Three CCM Organ and Harpsichord students recognized in "20 under 30" list
International journal The Diapason spotlighted the young performers in its May edition
UC College-Conservatory of Music doctoral students Michael Delfin, Thomas Heidenreich and Curtis Pavey were each recognized by The Diapason, an international organ-focused periodical, in its “20 Under 30” list of up-and-coming organists, harpsichordists and keyboard artisans. To be featured in the list, these musicians were first nominated and then selected from the pool of nominations based on previous prizes, career advancement, publications and more.
Michael Delfin is a doctoral student in piano and organ at CCM, where he studies with Associate Professor of Organ and Harpsichord Michael Unger. Delfin is busy this summer, with plans to attend the Tafelmusik Summer Baroque Institute and the University of Michigan Early Keyboard Institute. Later in the summer, he will compete in the Jurow International Harpsichord Competition. He also recently released a virtual concert with the Seven Hills Baroque Ensemble, where he is the Artistic Director.
“I owe the heartiest of thanks to my harpsichord teacher Michael Unger for the past nearly five years of endless guidance in the world of historical performance and for encouraging me to ‘follow curiosity,’” Delfin says.
“His enthusiasm for learning has kept my harpsichord studies from becoming simply endless toil in the practice room and instead transforming them into a labor of love.”
Thomas Heidenreich also studies with Unger at CCM, where he is undertaking doctoral studies in organ performance. Heidenreich has been an organist at a variety of Christian churches over the years, and he told The Diapason that his career goals are to promote religious worship and community through music of the highest quality. Heidenreich began learning music as a five-year-old in CCM Preparatory and Community Engagement.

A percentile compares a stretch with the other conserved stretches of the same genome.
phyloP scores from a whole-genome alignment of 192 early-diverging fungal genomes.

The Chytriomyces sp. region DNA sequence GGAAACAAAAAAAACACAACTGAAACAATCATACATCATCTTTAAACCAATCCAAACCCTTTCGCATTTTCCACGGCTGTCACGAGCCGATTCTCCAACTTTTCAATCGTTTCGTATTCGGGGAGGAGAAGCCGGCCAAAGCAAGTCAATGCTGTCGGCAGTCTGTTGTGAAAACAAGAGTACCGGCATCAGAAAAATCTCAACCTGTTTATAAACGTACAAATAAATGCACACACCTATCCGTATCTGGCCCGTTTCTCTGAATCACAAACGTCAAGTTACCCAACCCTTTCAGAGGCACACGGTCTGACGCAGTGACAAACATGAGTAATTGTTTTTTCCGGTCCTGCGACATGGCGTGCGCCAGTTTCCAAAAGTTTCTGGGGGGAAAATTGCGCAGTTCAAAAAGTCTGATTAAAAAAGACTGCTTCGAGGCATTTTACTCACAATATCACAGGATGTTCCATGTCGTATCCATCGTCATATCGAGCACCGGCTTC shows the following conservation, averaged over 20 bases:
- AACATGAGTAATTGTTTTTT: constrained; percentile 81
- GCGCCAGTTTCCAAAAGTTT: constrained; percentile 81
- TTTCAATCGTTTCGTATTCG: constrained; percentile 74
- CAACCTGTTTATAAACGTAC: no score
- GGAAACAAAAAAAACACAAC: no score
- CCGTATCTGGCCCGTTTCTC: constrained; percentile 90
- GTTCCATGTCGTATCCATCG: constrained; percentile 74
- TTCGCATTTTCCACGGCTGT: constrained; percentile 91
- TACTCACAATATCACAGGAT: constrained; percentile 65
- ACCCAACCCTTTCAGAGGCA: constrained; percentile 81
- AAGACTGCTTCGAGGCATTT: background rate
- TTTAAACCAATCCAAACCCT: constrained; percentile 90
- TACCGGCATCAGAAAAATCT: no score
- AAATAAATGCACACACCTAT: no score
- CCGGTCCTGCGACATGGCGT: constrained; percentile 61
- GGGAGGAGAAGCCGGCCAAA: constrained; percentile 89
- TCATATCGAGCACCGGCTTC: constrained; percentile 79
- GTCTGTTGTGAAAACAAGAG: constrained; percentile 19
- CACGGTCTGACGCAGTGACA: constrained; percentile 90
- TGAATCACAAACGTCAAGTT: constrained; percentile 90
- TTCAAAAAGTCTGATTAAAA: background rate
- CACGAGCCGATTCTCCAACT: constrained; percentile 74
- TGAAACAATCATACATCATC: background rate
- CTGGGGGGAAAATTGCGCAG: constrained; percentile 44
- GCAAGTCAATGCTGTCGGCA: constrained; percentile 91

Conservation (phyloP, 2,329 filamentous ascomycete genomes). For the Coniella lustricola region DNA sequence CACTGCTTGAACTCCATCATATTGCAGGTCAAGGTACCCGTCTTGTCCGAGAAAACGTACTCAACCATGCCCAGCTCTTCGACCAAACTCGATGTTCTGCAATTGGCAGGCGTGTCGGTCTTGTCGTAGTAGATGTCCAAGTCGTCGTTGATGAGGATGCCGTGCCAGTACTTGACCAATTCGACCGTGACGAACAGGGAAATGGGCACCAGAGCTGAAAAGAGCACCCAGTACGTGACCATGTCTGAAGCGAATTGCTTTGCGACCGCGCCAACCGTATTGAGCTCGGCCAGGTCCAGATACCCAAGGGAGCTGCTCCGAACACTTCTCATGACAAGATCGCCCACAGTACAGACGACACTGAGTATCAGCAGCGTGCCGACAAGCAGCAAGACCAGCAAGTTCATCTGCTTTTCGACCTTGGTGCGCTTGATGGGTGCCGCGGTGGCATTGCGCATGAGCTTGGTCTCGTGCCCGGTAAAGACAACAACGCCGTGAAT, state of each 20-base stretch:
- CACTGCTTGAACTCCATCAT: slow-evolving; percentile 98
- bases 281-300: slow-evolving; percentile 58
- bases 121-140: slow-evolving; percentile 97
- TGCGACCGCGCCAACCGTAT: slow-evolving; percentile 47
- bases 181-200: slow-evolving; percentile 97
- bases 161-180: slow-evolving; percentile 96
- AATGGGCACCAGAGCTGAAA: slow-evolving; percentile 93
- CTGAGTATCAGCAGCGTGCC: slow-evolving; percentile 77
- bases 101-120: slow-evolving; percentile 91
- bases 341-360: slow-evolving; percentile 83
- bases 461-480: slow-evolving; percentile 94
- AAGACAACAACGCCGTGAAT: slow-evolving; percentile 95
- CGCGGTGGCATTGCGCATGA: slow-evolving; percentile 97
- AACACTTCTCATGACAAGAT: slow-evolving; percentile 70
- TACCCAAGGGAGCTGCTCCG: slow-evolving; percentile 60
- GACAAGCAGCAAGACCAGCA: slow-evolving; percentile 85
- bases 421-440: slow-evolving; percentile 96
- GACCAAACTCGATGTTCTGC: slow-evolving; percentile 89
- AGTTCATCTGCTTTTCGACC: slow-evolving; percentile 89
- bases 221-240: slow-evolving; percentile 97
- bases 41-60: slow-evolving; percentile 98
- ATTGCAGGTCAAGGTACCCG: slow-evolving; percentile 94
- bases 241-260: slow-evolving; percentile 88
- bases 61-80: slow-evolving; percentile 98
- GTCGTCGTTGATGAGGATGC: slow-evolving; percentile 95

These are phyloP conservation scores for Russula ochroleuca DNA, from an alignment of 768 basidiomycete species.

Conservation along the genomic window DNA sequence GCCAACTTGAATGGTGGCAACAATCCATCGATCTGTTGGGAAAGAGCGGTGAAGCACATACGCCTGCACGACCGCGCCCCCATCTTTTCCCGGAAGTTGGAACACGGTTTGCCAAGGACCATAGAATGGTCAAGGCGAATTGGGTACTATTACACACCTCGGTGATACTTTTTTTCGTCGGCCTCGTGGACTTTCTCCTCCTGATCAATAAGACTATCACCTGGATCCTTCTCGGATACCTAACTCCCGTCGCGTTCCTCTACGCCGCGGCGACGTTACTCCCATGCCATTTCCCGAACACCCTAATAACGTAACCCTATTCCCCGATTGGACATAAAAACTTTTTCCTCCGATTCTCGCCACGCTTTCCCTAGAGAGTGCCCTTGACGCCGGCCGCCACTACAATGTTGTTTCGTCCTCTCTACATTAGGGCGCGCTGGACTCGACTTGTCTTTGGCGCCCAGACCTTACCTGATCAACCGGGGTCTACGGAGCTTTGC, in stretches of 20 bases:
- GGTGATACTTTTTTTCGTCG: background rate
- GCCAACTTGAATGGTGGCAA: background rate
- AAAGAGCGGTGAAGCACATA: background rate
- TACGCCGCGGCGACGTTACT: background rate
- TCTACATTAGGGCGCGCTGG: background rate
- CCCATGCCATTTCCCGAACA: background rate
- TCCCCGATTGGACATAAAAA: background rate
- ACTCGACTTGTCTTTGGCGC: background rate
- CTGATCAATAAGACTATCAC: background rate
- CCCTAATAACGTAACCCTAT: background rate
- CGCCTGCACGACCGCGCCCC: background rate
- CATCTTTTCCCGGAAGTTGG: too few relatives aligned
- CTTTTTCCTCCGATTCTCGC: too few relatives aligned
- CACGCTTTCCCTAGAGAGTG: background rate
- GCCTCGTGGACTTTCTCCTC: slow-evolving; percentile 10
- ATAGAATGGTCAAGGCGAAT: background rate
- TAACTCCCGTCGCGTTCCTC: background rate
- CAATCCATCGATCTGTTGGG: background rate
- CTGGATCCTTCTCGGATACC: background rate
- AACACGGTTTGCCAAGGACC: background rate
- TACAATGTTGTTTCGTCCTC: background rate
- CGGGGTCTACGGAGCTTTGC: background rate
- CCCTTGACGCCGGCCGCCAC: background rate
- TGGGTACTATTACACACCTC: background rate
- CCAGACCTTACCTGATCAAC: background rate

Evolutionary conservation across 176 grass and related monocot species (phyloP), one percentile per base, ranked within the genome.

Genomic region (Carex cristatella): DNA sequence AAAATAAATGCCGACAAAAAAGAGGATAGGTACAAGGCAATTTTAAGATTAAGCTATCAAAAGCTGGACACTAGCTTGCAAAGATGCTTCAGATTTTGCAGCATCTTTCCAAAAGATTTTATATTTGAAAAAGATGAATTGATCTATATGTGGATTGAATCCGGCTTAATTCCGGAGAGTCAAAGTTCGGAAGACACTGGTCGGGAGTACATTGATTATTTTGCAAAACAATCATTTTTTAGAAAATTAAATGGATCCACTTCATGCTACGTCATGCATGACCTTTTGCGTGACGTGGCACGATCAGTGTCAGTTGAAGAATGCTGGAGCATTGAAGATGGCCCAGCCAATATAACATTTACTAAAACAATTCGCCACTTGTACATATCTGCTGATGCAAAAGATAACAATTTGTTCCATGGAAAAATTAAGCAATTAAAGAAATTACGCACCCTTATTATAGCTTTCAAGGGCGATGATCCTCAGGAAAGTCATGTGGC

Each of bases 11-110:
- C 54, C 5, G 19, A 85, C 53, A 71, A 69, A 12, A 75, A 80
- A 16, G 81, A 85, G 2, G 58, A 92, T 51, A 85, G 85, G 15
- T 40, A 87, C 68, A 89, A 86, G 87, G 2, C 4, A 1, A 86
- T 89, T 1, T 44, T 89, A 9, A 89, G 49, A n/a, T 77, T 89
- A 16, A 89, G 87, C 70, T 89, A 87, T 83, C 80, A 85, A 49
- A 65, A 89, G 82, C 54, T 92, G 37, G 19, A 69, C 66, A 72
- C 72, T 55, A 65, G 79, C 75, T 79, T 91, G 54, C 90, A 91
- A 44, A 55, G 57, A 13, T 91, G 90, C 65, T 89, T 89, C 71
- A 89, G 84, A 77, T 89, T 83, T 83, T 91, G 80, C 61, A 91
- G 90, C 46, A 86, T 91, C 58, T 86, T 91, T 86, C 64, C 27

Curtis Pavey is also a student of Unger’s, although his doctoral degree is in piano performance with a cognate in harpsichord. He will be competing with Delfin in this year’s Jurow International Harpsichord Competition and plans to complete his studies at CCM later this summer. For his doctoral project, Pavey is creating a textbook aimed at undergraduate piano majors to aid in their studies of early music and harpsichord literature.
“Unger's knowledge of early music and the harpsichord is endless," Pavey says. "He has helped me find numerous opportunities to perform as a soloist and continuo player, and he came up with a lot of innovative ideas for reimagining the past year.”
“I also have to acknowledge my piano professor, [the recently-retired] Professor James Tocco, who has supported and attended all of my harpsichord performances and never once considered it a distraction from my piano studies.”
Congratulations to these three CCM students who are surely some of the brightest keyboard stars of tomorrow!
About The Diapason
The Diapason is an international journal devoted to the organ, harpsichord, carillon and church music. It has been in circulation for more than 100 years, providing consistent coverage on instrument specifications, recent news, international event calendars, and both scholarly and technical articles, as well as those of more general interest.
Emphasis is given to material dealing with all aspects of the pipe organ.
The publication maintains a strong following among its readers, many of whom have been subscribers for more than 30 years.
In 12 issues every year, The Diapason serves a national and international audience of over 4,000 recipients, including organists, organ builders, professors, and musicians at churches, theaters and universities throughout the world. Learn more at thediapason.com.
CCM Graduate Assistant , Marketing + Communications
Alexandra Doyle is a doctoral candidate studying clarinet performance at CCM. Alexandra’s master’s degree is also from CCM, and she holds bachelor’s degrees in clarinet performance and journalism from the University of Houston.